Conversations with Older people

It doesn’t matter how old you are, we can all feel a bit awkward when talking to our grandparents, older relatives or friends of our parents, because the generation gap means we have nothing in common. It’s especially challenging when our kids become mute at family gatherings despite the efforts of well meaning Aunts and Uncles to get them talking. Here’s a few tips for children to get the conversation flowing.

1- When someone asks them a question, they should ask a question back, rather than just giving a one word answer.

eg: Nana – “How are you?”

Child/teen “Good thanks, how are you Nana?”

2- Try to think of additional questions where the other person can’t give a one-word answer.

Instead of, “How are you?” try: “What have you been up to this week? What did you do on your holiday? Have you been winning at Bridge/Golf/Tennis etc? Do you have any holidays planned? Have you been making anything special in the kitchen? What have you been doing during lockdown? What have you been watching on TV/Netflix/Foxtel?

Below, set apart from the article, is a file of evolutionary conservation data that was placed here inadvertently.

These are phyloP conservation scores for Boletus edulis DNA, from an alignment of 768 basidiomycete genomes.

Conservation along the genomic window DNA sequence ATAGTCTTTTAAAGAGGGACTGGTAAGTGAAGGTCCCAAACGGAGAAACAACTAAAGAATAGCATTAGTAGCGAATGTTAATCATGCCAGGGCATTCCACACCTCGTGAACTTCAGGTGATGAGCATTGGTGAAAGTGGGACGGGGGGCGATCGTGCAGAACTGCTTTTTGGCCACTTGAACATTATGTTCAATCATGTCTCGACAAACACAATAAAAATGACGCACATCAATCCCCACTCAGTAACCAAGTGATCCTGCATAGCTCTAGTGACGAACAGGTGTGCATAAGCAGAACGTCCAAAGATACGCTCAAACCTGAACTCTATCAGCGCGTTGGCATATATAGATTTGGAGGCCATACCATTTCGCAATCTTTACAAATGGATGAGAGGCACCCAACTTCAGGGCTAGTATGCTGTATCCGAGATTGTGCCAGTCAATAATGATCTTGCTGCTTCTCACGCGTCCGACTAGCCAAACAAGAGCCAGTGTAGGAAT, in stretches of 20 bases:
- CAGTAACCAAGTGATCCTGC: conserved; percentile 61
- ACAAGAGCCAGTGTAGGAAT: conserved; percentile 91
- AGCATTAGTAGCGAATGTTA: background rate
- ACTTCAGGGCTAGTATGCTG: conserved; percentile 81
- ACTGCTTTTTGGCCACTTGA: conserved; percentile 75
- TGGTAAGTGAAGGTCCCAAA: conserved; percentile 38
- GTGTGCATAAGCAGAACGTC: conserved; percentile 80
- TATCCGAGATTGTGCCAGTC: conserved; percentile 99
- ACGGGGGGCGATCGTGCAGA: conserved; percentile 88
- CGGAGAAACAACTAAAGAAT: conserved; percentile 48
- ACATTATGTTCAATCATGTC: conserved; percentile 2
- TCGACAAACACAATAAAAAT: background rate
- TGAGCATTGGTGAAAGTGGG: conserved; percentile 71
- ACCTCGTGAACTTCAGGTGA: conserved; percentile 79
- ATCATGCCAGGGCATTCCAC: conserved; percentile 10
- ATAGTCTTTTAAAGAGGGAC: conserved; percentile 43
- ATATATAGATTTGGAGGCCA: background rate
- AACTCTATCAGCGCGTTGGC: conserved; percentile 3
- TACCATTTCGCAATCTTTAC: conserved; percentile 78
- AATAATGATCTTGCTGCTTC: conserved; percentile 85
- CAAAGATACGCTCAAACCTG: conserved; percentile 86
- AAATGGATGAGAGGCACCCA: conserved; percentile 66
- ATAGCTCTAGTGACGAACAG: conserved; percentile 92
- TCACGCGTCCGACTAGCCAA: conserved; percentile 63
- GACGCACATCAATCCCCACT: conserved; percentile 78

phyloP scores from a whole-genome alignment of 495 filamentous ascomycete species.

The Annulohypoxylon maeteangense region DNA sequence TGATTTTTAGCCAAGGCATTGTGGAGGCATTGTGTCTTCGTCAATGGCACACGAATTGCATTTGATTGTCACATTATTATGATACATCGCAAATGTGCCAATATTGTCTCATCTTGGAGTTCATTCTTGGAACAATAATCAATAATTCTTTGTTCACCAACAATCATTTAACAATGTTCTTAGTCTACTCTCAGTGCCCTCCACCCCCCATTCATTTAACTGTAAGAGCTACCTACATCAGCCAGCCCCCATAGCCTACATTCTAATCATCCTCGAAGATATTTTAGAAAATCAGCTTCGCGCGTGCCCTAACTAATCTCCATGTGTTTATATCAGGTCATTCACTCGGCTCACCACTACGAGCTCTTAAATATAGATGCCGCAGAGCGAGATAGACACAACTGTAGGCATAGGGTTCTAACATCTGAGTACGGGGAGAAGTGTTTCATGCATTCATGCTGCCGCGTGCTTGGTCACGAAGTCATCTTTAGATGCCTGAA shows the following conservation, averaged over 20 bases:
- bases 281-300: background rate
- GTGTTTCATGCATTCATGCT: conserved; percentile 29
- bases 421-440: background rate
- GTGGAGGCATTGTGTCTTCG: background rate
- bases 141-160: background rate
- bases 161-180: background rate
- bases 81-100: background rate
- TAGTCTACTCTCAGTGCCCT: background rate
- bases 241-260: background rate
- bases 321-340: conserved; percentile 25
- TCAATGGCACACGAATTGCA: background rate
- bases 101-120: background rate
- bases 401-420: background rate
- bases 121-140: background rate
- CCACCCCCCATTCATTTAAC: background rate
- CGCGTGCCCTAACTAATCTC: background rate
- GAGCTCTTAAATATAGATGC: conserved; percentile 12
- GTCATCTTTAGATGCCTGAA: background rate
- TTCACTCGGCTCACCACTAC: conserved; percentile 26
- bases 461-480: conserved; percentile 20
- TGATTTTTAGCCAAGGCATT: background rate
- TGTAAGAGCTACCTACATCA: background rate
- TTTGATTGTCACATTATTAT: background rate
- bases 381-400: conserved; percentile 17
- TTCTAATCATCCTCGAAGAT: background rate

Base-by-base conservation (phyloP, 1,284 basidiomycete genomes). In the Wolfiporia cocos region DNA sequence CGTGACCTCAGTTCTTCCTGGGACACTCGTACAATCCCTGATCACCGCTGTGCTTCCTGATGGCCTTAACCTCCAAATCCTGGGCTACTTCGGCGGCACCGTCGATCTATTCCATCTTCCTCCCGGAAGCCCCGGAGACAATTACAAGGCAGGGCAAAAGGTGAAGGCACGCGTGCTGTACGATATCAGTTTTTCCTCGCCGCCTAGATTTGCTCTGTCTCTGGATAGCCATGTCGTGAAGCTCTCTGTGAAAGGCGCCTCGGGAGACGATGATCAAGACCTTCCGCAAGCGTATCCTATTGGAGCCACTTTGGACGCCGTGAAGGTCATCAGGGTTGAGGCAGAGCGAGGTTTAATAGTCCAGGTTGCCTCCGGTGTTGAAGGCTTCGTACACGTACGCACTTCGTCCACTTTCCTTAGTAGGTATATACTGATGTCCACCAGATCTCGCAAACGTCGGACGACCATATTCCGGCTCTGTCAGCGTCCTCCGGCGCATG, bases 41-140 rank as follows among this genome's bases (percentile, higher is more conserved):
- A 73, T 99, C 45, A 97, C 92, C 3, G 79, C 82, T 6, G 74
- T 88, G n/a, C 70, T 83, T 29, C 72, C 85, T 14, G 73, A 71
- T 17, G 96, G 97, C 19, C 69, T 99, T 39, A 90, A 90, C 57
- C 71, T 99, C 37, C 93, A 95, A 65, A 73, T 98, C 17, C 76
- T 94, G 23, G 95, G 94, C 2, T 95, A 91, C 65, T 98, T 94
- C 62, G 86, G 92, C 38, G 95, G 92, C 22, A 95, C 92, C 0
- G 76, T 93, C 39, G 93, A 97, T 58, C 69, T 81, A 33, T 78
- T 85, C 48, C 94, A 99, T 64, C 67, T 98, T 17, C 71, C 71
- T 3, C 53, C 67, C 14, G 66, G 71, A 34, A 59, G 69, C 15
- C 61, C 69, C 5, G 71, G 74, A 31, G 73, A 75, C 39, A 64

3-Prepare some answers in advance to common questions . Older people always ask kids about school, so think about what’s been going on and prepare three things to talk about, such as academic tests, sporting events, music concerts, play overs or special activities.

4-If kids are meeting someone new or seeing someone they haven’t seen for a while, give them a bit of background information so they’ll have something to discuss.

5-Get kids to ask older people about ‘the olden days,’ like: “What sports did you play when you were my age? Did you have sleepover with your friends? Did you have a part time job in school? Were you allowed to watch TV every day? Did you own a camera? What was your first job? Did you like school? Did you get a lot of homework?

It shows that kids are interested in the people around them and helps them develop valuable interpersonal skills.

Pepita Bulloch
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